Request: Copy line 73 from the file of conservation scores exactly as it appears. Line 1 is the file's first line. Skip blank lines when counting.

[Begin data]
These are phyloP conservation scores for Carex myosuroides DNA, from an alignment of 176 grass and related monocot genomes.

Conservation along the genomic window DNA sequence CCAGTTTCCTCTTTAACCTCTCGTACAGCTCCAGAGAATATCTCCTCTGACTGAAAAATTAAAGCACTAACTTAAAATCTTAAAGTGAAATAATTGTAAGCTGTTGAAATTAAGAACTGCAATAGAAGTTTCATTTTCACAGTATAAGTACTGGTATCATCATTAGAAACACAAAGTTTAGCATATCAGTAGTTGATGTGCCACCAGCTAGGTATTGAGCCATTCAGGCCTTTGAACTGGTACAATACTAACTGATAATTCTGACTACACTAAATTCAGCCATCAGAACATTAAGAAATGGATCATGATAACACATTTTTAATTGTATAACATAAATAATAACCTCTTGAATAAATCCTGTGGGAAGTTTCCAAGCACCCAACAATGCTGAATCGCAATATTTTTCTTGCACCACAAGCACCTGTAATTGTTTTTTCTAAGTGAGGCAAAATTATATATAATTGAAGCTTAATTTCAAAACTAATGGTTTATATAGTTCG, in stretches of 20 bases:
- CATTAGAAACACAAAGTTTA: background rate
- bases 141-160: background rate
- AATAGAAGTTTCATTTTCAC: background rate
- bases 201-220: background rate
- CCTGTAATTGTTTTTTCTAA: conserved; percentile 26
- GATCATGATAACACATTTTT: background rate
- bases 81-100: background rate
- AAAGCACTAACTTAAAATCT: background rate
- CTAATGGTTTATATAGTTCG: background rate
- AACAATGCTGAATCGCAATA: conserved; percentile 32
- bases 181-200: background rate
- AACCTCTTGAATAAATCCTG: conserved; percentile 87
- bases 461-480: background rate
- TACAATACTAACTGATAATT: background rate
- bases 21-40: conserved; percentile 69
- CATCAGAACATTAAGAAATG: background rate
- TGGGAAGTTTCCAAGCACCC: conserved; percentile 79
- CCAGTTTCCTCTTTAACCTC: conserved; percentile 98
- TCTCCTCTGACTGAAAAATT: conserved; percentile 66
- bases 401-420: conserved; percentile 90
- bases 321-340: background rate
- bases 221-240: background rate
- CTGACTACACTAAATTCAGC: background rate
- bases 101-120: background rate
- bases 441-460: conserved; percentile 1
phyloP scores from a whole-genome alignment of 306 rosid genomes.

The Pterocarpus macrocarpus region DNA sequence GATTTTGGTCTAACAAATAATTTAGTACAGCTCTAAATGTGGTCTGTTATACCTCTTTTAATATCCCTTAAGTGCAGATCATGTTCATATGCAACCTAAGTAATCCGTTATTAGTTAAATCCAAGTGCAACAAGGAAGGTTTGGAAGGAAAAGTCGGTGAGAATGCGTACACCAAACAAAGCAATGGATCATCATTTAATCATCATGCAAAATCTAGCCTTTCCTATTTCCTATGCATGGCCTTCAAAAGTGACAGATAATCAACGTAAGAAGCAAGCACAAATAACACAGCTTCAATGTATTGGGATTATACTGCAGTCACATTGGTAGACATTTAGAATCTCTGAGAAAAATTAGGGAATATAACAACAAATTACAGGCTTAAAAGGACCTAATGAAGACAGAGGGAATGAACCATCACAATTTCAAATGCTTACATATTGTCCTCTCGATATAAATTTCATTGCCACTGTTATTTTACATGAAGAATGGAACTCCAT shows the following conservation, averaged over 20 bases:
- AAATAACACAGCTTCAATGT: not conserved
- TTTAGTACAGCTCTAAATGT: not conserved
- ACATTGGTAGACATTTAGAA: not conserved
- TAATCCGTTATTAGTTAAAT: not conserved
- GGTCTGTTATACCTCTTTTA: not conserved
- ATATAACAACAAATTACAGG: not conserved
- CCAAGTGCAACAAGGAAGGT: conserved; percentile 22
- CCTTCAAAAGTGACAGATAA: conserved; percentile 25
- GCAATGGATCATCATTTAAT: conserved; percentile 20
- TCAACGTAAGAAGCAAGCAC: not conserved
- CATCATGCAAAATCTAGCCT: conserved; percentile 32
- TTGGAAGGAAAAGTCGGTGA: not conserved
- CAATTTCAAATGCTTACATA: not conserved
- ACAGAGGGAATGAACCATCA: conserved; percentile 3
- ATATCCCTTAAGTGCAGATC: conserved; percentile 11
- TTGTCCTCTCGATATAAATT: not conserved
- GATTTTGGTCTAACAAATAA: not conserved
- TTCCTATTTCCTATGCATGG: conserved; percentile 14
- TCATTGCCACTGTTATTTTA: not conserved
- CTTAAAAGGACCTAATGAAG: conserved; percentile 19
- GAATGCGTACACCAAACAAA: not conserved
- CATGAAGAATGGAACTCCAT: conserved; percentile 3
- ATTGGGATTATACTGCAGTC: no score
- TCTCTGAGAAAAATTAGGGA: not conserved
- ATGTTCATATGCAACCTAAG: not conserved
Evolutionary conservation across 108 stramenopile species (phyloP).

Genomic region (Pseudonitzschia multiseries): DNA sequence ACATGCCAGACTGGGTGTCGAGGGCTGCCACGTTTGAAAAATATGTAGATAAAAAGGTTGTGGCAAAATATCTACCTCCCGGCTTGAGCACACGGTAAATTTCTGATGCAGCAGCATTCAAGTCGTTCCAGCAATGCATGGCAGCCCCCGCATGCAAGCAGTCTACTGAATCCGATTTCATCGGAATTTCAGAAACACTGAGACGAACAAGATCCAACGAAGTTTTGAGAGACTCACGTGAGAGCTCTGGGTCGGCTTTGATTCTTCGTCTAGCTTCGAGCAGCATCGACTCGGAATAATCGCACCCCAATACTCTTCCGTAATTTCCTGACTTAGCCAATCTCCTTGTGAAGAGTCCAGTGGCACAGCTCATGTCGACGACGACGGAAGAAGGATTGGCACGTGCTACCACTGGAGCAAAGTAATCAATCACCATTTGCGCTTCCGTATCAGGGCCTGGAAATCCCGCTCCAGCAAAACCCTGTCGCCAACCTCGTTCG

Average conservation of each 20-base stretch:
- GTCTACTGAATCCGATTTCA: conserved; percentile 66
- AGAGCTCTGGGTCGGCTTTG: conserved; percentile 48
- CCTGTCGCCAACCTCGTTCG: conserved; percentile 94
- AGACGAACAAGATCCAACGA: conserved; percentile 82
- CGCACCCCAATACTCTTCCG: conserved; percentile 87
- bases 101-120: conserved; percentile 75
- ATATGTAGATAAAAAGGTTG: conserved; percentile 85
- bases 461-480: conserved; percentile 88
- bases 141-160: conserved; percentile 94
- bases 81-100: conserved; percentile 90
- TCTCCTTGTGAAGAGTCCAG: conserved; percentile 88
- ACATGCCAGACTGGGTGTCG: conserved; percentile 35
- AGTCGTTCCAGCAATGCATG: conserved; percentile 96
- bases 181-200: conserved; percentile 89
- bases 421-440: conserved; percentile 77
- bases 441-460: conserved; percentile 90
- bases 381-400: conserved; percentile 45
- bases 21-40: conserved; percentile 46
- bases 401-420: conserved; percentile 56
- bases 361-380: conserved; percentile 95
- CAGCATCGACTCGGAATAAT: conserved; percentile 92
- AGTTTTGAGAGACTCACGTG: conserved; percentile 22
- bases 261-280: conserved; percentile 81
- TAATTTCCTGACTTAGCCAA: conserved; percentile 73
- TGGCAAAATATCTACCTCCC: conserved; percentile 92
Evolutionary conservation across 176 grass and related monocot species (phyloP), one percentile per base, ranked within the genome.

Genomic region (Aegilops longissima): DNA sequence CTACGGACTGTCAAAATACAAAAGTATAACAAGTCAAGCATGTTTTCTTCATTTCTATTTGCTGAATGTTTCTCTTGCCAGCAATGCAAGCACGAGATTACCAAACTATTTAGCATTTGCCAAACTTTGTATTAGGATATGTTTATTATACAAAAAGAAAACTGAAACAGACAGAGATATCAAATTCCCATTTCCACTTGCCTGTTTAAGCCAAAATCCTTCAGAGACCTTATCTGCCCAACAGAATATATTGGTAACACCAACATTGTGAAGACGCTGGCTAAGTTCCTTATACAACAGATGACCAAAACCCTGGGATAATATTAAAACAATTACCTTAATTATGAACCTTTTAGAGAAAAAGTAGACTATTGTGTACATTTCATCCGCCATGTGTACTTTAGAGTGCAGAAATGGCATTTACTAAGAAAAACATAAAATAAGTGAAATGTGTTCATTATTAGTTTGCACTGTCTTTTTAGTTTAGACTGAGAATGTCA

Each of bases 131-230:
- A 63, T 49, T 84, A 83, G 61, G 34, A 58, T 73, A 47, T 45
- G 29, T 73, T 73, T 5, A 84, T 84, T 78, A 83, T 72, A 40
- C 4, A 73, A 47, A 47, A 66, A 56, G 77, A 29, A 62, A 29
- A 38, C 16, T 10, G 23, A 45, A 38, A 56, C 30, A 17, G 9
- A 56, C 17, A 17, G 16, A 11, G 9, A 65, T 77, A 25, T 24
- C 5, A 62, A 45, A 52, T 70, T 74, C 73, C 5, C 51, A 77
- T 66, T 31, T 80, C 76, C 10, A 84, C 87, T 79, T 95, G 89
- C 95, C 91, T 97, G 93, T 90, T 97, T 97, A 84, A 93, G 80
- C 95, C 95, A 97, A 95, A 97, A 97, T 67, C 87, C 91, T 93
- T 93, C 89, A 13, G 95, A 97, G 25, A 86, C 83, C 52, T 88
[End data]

- bases 441-460: conserved; percentile 90